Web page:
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5 Ways to Keep Writing When You Want to Quit

Content Marketing

You want to finish a draft — no, you need to finish — but you’ve been slumped in front of your monitor for what seems like eternity with no results.

What should you do?

Quit?

No!

You can power through writing slumps. Here are five ways to keep working during times you feel like giving up.

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Stand up

Sometimes even a slight shift in perspective can get the ball rolling again. In you’ve been sitting all day, set up an ad-hoc stand up desk. Not only could this move potentially save your life, but you may find that you’re one of several writers who need to stand while they work.

Put the writing on the wall

If you can’t seem to produce the right sentences but you don’t want to step away from your work, try drafting your idea on a whiteboard through symbols or brief phrases. You may need more time to work through concepts before you’re ready to assign them words.

Start talking

When you’re really stuck for written words, express your ideas out loud and record it. Then, play it back and listen for any key ideas and well-said phrases that could work well in your content. You could also use an edited version of the recording for a podcast or video, depending on the format.

Aim small

I used to run track, but I was terrible at mustering up motivation to train. I got around my sluggish tendencies by saying to myself at first: “I’ll only run half a mile.” Once running, I couldn’t actually bring myself to stop; I always finished the run.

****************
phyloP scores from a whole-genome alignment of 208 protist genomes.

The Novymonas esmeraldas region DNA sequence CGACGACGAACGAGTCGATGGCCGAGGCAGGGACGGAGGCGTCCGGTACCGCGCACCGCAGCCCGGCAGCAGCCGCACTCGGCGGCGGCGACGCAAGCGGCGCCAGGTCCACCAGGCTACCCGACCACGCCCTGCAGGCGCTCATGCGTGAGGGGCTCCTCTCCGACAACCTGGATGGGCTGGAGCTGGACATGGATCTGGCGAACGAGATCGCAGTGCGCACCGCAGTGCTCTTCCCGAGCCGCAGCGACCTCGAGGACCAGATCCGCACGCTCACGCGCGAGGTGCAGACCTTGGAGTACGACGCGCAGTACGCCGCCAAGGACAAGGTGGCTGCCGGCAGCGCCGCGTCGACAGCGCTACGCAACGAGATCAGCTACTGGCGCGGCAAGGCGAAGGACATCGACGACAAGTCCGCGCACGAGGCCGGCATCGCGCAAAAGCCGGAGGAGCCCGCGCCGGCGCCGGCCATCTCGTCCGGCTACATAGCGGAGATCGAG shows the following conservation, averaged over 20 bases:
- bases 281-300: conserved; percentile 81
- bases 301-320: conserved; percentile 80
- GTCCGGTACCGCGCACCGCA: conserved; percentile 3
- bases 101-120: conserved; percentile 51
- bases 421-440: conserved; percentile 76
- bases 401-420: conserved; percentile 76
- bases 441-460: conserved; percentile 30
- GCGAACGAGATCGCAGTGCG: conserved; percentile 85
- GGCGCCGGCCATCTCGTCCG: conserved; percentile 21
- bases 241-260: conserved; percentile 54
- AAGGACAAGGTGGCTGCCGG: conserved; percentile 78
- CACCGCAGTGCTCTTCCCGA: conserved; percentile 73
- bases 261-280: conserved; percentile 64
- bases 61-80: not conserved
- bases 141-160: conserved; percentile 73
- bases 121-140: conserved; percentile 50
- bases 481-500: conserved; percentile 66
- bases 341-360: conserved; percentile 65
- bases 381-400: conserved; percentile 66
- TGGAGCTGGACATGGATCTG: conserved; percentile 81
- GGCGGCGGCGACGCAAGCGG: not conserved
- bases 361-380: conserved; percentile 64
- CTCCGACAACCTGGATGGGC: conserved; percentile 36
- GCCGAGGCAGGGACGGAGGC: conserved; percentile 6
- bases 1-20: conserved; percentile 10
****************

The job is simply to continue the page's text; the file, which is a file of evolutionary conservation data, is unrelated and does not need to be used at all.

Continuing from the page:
The same thing works for writing. Mulling over long-form content in its entirety can overwhelm you. Instead, pick a subtopic and aim to write 75 words. You’d be surprised at how that can quickly blossom into multiple subtopics and, eventually, a complete draft.

Silence your inner editor

Get around perfectionist tendencies by typing nonstop and then doing heavy copy editing later. If you find that difficult, try out a productivity tool like Write or Die. It’s designed to make you crank out a first draft or face grim consequences. If there’s a lull in typing, the tool springs into action; it reminds you to keep writing or, more severely, starts deleting your work until typing resumes.

Next time you want to concede defeat to a half-empty document, resist the urge. Instead, get creative about your writing process. Find a different way to approach your task and push on.

Comments on this Article: 2

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  1. Kathryn, those are great tips, and you made me laugh–still laughing. I love the productivity tool idea “write or die,” and I will surely try it. I do have a very bothersome inner editor; “Stand up desk” is good too–reminds me of what I do when I am stuck and I am facing a deadline: I wash windows or anything I can find that needs cleaning, and it works; “Aim small” does work for me every time, and I do end up doing much more than I aimed; I have found that using “Putting the writing on the wall” or doing the same exercise on paper does help but only to a certain extent. You can waste time going off into a different direction. I have found that it works only when you feel that you need to clarify the concepts that you are using, and then you must stop. I know intuitively when it’s time to stop. I guess we all react differently to that exercise; “Start talking” — no, not for me, I can’t stop! Thank you for your different tips and for giving me a reason to laugh. You have made my day.

    • Glad you liked the tips! I agree, sometimes it’s easy to go off on another direction when you revisit concepts on whiteboards, etc. My go-to technique is “aim small.” Usually does the trick!

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